I try not to lie to my daughters…. there are plenty of things I still haven’t told them – you don’t have to tell them everything RIGHT NOW. But I also do try to tell them the truth as much as I can. I learned my lesson after my five-year-old asked me, while she was sitting on the toilet, ‘where do babies come from?’ I mumbled something about mummy and daddy having a ‘special hug’, which freaked her out because she thought that she could get a baby if she hugged people. Santa is another story. To be honest, I wish I had never started that lie and dread the moment they realise that for so many years I had been lying to them about that.

a close up of a girl: lies-we-tell-our-daughters

© Credits: Photo by Sai De Silva on Unsplash

a young girl talking on a cell phone

© Photo by Sai De Silva on Unsplash

I have such a vivid memory of when I hurt my foot as a child and needed to have stitches. My mum told me it wouldn’t hurt and I believed her. When it did, obviously, hurt A LOT it made me wonder what else she had sugar-coated. It’s a moment from my childhood I have never forgotten and one of the reasons I decided to be honest with my kids as much I can.

So what are the lies I think we shouldn’t tell our daughters?

Dieting leads to happiness

Watching my mum weigh herself every morning and listening to her discuss dieting with her friends sparked the beginning of my unhealthy relationship with food. That, along with all the messages I got as a girl, led me to believe that if I only lost weight or looked a certain way I would be happy.

In reality, I have been skinny and felt exactly the same about my body. Eventually, with time, I realised how looks – and any exterior factors for that matter – are not what makes any of us happier. We need to be honest with our daughters that looking perfect, having a flat stomach and long legs is not the answer – we shouldn’t feel guilt or shame about eating certain foods and contrary to popular belief we aren’t what we eat!

a close up of a woman: Tova Leigh

© Credits: photo by Steve Ullathorne
Tova Leigh

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Love is like the fairy tales

I dated the wrong type of men my whole life looking for a fairy tale romance. That idea of ‘prince charming’ gets so much validation in our society – from movies to pop songs and so much more – but it’s important to be honest with our daughters. Meeting the ‘perfect’ man doesn’t have to feel like meeting a prince and that’s okay!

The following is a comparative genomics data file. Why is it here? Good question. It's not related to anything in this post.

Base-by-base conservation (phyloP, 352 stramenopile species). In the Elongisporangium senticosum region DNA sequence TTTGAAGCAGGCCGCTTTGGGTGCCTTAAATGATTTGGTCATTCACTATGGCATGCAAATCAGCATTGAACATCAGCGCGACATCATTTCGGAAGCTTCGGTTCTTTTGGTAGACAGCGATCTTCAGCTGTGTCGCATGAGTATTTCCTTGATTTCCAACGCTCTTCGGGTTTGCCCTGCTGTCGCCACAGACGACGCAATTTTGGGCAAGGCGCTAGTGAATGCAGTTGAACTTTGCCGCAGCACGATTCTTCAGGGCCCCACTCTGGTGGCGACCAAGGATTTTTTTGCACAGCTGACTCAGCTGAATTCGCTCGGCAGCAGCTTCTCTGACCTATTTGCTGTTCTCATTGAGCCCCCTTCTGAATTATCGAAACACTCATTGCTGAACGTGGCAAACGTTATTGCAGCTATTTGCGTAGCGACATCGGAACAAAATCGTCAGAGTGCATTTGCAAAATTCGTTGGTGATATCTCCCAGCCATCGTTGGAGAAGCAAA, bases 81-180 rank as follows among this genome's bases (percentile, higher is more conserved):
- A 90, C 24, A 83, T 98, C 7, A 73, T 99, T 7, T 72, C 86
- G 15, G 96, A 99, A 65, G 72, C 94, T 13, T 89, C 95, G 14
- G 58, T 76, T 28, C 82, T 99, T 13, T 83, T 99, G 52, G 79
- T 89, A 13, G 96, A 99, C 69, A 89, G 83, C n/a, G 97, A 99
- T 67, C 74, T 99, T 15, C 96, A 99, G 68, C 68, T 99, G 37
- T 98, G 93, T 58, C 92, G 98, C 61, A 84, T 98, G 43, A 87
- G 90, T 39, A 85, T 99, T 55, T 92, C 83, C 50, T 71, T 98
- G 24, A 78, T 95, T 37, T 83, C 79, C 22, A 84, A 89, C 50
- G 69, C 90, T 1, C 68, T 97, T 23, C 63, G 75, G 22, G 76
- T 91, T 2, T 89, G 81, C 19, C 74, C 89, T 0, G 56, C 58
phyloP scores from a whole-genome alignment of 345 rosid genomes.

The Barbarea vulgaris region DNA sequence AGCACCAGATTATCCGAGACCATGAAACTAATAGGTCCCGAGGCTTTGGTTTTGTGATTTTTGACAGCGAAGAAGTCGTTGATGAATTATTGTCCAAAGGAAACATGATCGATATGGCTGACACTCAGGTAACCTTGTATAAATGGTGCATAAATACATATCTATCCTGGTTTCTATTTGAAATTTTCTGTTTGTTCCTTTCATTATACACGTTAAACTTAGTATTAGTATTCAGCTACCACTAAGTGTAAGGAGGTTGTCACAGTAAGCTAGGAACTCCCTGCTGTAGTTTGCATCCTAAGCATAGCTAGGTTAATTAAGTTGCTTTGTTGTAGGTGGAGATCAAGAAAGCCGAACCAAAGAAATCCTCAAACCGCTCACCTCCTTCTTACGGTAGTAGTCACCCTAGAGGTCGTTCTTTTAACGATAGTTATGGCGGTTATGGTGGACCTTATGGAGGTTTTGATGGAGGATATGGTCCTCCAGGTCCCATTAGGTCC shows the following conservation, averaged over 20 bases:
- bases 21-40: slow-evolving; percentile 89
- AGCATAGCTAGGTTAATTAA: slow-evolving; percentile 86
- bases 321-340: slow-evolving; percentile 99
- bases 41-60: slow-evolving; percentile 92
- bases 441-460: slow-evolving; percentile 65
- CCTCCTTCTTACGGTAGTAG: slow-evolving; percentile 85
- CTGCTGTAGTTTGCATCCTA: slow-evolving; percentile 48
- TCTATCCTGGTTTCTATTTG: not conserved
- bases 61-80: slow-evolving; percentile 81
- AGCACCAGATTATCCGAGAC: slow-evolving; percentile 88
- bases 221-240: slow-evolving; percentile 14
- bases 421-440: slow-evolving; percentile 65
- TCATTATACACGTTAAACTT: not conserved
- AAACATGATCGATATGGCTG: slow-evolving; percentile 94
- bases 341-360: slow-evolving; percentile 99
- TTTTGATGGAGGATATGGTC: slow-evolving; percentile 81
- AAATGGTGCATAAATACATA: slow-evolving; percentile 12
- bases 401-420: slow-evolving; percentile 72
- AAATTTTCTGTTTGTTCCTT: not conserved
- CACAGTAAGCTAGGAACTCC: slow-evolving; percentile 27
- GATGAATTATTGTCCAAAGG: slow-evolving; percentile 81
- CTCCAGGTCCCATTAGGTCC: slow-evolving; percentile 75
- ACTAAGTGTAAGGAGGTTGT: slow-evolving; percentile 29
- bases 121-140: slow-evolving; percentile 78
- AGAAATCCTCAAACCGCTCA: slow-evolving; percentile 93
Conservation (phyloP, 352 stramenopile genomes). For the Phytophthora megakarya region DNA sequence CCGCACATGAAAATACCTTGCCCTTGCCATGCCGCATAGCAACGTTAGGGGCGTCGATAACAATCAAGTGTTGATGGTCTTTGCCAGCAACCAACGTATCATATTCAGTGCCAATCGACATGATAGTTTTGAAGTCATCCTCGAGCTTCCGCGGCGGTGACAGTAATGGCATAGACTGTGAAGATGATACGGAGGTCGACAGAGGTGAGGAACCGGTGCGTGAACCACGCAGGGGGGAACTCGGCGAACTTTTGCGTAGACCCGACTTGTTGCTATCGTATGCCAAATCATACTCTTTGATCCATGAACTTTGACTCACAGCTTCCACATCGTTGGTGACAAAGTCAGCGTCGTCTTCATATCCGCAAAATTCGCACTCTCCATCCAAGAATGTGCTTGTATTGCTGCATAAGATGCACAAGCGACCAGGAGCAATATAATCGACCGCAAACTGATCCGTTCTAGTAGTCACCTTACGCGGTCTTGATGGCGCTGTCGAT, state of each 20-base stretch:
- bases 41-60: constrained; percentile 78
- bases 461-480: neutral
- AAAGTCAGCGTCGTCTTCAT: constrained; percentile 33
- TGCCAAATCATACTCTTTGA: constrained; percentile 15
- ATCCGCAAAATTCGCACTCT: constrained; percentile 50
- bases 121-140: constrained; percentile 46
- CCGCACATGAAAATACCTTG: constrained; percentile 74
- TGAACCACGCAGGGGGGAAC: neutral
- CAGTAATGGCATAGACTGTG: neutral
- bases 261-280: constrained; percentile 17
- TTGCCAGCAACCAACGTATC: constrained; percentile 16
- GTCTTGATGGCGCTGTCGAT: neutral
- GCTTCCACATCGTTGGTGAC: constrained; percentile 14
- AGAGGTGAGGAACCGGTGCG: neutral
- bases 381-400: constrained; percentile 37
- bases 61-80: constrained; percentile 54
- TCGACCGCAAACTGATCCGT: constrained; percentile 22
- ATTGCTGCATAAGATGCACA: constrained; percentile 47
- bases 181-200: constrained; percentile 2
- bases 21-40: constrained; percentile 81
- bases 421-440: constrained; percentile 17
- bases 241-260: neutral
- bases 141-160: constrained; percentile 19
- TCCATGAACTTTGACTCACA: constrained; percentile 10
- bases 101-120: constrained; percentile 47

My first date with my husband felt clumsy and awkward (he knocked over the bottle of wine, which by the way, I loved!). It’s not a whirlwind romance, at times it’s boring suburban bliss (and at times it’s suburban boredom). It will be real, not glam or perfect. It won’t be as simple as happily ever after – there will be ups and downs – but hopefully it would be good and you won’t want to change it for the world.

Perfect women exist

I ruin every single movie for my daughters by pausing it several times and explaining how in real life women don’t walk in slow motion and no one’s hair is that perfect. They literally hate watching movies with me. As girls we are brought up to strive for perfection – no wonder so many women are exhausted.

Sex is just how you make babies

One of the hardest things people find to talk about with kids in general is sex. But, personally, I don’t want them to get their education from the internet or porn. I would much rather tell them everything they need to know myself and I actually think that if a conversation starts early enough, it won’t be weird. When it comes to girls the temptation when talking about sex is to focus on the dangers and risks – from unwanted pregnancies to bad reputations and STDs and, of course, on how sex is a way to make babies. But what about female pleasure? Why do we hide that part of it from our daughters? I think it’s something we owe our daughters, so that they don’t have to spend years figuring it out.

F*cked at 40: Life Beyond Suburbia, Monogamy and Stretch Marks by Tova Leigh is out now, published by Watkins Publishing, priced £10.99, available online and from all good bookstores

Read More: Can Mothers And Daughters Ever Be True Friends?

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